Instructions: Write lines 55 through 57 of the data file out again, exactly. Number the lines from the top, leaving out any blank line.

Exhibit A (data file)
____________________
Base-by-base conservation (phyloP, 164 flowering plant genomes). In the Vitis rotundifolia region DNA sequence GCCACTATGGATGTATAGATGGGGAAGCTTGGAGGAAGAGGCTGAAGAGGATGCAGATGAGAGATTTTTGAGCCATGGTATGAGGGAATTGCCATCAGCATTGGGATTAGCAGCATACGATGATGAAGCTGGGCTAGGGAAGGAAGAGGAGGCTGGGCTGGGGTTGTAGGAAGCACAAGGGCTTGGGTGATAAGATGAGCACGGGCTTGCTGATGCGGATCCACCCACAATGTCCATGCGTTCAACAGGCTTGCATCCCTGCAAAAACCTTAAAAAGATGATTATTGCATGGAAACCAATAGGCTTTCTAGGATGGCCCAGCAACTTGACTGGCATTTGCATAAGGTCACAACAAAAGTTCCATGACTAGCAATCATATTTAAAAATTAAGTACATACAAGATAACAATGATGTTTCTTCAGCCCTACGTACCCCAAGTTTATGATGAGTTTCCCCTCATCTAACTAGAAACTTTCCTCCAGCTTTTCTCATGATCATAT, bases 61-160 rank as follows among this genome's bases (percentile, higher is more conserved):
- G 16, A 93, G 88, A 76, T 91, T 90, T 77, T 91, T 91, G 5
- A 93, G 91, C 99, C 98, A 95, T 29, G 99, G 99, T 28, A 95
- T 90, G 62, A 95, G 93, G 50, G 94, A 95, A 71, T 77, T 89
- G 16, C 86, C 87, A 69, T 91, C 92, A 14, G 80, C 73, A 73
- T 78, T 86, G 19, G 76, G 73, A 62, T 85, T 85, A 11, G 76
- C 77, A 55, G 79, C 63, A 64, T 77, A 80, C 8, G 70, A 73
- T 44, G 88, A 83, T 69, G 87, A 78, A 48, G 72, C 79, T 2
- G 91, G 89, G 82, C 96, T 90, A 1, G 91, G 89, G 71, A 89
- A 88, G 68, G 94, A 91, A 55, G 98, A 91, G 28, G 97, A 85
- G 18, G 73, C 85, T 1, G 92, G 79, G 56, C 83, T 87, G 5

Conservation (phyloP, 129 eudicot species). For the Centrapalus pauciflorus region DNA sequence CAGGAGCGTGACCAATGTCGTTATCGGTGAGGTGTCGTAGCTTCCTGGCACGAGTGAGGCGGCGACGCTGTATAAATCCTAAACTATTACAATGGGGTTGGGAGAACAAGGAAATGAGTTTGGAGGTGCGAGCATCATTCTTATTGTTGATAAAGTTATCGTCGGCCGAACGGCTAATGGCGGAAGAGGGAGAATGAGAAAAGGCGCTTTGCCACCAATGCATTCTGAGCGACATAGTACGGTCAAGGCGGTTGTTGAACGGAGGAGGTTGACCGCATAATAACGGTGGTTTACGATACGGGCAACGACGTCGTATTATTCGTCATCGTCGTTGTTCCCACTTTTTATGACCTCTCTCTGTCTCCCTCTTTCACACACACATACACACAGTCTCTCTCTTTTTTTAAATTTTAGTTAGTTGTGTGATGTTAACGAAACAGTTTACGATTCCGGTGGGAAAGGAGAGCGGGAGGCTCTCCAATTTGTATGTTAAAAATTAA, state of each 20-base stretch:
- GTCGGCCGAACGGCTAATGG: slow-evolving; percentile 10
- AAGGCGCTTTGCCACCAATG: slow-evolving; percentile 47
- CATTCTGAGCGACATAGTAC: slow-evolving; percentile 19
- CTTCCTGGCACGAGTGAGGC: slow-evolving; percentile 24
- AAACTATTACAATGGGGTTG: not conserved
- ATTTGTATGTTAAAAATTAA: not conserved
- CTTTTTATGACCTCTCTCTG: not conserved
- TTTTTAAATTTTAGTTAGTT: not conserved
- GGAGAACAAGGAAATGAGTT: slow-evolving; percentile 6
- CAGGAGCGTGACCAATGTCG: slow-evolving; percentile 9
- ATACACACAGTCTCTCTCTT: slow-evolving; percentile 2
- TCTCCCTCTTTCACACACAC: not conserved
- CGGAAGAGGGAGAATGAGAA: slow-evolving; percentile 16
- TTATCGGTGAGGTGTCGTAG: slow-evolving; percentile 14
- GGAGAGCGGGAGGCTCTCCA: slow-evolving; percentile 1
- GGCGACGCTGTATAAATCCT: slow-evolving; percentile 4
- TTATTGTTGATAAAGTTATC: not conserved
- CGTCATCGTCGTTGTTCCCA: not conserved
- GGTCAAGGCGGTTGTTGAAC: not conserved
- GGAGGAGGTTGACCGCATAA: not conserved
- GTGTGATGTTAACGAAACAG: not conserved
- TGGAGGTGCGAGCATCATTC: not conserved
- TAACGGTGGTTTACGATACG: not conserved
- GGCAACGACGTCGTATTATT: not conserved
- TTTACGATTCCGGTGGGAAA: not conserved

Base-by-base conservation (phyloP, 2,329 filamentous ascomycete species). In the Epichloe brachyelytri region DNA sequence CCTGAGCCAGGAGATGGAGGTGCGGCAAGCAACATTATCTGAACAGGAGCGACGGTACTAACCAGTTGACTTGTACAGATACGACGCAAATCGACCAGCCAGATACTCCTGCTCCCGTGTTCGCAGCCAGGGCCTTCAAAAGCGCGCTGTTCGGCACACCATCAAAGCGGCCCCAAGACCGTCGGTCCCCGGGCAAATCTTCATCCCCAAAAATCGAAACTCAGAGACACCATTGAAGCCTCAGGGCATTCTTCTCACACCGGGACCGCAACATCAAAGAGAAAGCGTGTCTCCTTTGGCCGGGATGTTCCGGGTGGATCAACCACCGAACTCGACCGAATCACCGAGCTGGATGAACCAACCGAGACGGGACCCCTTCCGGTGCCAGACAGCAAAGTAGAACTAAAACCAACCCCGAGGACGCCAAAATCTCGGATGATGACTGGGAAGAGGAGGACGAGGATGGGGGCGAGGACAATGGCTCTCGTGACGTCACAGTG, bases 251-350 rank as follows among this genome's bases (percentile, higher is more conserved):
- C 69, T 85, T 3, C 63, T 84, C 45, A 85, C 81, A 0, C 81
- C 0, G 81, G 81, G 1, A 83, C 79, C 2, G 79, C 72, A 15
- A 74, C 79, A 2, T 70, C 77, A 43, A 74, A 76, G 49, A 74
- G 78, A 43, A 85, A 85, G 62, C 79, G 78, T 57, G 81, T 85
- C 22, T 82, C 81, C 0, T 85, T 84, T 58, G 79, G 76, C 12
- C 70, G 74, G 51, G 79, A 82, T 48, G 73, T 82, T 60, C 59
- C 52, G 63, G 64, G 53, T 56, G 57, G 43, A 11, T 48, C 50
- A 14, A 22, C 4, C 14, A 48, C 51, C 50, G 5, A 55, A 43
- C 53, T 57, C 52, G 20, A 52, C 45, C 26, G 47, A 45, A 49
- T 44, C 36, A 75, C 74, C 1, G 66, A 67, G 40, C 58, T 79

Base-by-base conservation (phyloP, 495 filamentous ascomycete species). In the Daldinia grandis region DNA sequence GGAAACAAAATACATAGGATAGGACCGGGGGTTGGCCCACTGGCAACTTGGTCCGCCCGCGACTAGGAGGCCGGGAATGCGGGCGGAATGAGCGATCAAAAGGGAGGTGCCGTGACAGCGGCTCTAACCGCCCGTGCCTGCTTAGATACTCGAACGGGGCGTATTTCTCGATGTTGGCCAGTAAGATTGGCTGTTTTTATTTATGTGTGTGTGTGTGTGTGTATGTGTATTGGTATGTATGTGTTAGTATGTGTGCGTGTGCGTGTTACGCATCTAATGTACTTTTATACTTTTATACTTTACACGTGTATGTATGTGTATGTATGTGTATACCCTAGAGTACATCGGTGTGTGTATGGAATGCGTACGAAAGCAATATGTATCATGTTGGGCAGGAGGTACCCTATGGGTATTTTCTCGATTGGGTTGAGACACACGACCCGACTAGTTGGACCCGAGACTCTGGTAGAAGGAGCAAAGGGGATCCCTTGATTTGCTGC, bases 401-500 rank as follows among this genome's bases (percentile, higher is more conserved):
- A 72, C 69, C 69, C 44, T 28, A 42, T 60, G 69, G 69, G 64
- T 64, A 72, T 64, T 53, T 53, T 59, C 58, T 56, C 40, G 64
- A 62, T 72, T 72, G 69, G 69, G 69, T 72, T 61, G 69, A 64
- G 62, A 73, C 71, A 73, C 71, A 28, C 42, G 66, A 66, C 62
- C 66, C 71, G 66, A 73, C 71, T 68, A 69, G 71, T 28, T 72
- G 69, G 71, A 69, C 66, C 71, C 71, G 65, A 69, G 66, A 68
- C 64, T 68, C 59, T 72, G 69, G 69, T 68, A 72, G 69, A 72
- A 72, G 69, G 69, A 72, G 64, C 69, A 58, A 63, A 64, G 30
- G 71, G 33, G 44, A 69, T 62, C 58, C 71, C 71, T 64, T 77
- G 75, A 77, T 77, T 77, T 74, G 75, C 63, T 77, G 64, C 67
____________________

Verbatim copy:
- G 69, G 71, A 69, C 66, C 71, C 71, G 65, A 69, G 66, A 68
- C 64, T 68, C 59, T 72, G 69, G 69, T 68, A 72, G 69, A 72
- A 72, G 69, G 69, A 72, G 64, C 69, A 58, A 63, A 64, G 30